With the financial crisis continuing after five years, many question why economics failed either to send an adequate early warning ahead of the crisis or to resolve it quickly. This book, edited by Diane Coyle, examines what economists need to bring to their jobs, and the way in which education in universities could be improved to fit graduates better for the real world. Declan Jordan praises the work, concluding that it is likely to prompt many debates and inform many course review meetings.
What’s the Use of Economics? Teaching the Dismal Science after the Crisis. Edited by Diane Coyle. London Publishing Partnership. September 2012.
Diane Coyle has done more than most economists to explain to the general public just what it is that economists do and why economics matters. Her 2007 book, The Soulful Science, is, for this reviewer at least, the best treatment for a lay reader of the key ideas in modern economics. Since that book appeared however, economists and economics have gone through something of a crisis of confidence. Diane Coyle now edits a collection of essays on the state of the discipline from a very impressive group of contributors including economists from academia, government bodies, private organisations, and the media.
What’s the Use of Economics? Teaching the Dismal Science after the Crisis is a very important and timely book, which draws on contributions to an international conference in February 2012 organised by the UK Government Economic Service and the Bank of England. For anyone involved in teaching economics the calibre of the contributors alone makes this book worthwhile, but it is the quality of the papers that makes it required reading. Considering the challenges for the economics profession posed in these papers will make us better teachers and improve the learning experience of our students.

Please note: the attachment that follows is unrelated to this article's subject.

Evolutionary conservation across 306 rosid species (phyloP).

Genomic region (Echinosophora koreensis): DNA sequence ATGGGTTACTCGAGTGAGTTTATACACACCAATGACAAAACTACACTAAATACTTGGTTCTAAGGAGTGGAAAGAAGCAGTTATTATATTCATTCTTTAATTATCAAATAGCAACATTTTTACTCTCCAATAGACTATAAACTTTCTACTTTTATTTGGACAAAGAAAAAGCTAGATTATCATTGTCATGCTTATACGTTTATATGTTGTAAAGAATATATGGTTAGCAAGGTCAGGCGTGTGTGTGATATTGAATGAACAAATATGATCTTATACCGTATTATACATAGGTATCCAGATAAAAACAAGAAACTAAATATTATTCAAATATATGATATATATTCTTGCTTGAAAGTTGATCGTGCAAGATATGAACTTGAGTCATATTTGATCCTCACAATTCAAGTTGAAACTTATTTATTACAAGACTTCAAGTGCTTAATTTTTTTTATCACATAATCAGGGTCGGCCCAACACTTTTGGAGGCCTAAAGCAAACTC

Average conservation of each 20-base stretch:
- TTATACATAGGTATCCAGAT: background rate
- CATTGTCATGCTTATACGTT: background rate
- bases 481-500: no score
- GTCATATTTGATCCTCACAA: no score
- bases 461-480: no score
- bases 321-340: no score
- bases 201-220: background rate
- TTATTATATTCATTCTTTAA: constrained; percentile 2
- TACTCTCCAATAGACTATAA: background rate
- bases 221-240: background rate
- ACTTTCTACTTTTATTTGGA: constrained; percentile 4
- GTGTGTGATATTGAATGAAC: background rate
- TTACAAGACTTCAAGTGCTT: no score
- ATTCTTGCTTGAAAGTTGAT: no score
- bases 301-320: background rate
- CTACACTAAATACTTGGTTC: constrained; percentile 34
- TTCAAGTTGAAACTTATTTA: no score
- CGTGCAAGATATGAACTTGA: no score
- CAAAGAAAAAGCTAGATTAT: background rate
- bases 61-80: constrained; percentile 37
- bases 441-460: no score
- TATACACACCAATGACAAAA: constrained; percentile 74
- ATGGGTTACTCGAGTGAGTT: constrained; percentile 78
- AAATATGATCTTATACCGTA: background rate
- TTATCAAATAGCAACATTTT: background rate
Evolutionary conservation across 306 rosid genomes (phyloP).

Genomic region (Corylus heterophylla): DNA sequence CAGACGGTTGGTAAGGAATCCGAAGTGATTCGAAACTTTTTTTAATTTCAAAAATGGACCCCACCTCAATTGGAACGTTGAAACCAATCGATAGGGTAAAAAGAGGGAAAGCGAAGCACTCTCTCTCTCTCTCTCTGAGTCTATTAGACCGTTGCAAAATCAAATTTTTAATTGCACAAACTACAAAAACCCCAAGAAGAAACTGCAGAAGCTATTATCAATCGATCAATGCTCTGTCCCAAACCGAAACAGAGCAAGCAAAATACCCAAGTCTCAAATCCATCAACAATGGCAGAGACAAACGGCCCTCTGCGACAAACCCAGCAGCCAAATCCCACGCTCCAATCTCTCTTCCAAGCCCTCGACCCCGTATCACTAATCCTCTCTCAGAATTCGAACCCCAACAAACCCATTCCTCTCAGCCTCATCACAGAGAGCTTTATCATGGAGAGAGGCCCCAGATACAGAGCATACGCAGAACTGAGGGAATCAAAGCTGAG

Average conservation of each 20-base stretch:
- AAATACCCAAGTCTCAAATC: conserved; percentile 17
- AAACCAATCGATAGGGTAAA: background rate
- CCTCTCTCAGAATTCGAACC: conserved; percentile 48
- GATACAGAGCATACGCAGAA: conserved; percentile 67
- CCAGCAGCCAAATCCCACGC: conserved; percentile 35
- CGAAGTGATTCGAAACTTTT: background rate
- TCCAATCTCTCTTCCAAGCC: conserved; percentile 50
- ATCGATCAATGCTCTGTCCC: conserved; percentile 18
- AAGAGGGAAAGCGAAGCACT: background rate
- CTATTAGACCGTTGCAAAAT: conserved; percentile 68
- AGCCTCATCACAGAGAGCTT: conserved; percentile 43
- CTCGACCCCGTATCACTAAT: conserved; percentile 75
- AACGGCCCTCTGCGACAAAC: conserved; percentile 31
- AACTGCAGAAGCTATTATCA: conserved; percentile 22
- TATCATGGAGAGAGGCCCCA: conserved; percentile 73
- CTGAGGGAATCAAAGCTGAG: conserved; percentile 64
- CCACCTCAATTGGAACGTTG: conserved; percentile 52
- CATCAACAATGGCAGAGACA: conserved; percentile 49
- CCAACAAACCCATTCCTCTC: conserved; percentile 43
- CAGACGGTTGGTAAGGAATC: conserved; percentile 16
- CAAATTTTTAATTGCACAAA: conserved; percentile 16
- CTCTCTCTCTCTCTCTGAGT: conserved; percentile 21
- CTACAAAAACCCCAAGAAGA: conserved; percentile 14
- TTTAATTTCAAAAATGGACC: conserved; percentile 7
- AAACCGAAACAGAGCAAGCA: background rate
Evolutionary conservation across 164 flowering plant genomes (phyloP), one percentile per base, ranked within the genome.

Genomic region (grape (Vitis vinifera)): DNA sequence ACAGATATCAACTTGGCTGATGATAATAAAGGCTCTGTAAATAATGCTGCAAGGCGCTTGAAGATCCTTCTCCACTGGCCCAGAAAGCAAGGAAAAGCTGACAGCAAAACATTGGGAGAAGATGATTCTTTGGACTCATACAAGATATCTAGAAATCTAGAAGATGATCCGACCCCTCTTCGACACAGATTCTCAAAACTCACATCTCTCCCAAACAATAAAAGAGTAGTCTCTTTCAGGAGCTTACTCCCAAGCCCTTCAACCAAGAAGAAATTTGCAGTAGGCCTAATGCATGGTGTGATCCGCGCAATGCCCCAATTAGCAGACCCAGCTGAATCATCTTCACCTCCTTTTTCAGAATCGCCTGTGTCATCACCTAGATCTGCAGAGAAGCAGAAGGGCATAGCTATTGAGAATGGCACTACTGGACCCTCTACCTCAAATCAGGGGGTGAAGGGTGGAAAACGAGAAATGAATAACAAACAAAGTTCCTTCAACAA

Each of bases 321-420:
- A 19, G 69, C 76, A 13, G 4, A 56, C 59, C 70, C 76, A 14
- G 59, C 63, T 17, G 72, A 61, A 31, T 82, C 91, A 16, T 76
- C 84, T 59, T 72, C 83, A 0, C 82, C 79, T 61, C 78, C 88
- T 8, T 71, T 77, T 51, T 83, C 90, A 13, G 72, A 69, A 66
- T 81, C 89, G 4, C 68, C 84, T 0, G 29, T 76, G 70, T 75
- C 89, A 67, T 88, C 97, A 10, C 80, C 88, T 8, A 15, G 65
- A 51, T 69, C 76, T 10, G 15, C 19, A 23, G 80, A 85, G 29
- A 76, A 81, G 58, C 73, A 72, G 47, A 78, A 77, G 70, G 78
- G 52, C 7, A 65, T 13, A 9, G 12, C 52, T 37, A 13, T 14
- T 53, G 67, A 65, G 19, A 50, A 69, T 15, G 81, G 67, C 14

The book is presented in four parts. The first considers what employers of economists want in a graduate. This is followed by two sections on what it is that economists do, in the second part focusing on the methods we use and the third part on the practice and teaching of macroeconomics. The final part presents proposals for the reform of undergraduate economics courses in response to the crises in the economy and economics itself.
The consensus emerging from the first part of the book on what employers require is hardly surprising. Indeed, it seems that what employers want are more skills that are not necessarily economic; these are communication, critical thinking and the ability to take a wider perspective. There are repeated calls for the reintroduction of or a greater emphasis on economic history and the history of economic thought in economics programmes.
Dave Ramsden, head of the Government Economic Service and Chief Economic Advisor to HM Treasury, who, I suspect, has hired quite a few economics graduates, makes the obvious point so often forgotten by the academics that deliver economics programmes that most economics graduates look for and find jobs outside of academia. The types of skills most desired by their employers are not necessarily the types of skills possessed by academics themselves. In the final part of the book several approaches are set out to teach these skills or to help students develop these skills themselves. Many teachers will find inspiration for course development in the papers in that section, particularly in Jonathan Leape’s impressive presentation of a multidisciplinary compulsory course for undergraduate students at LSE.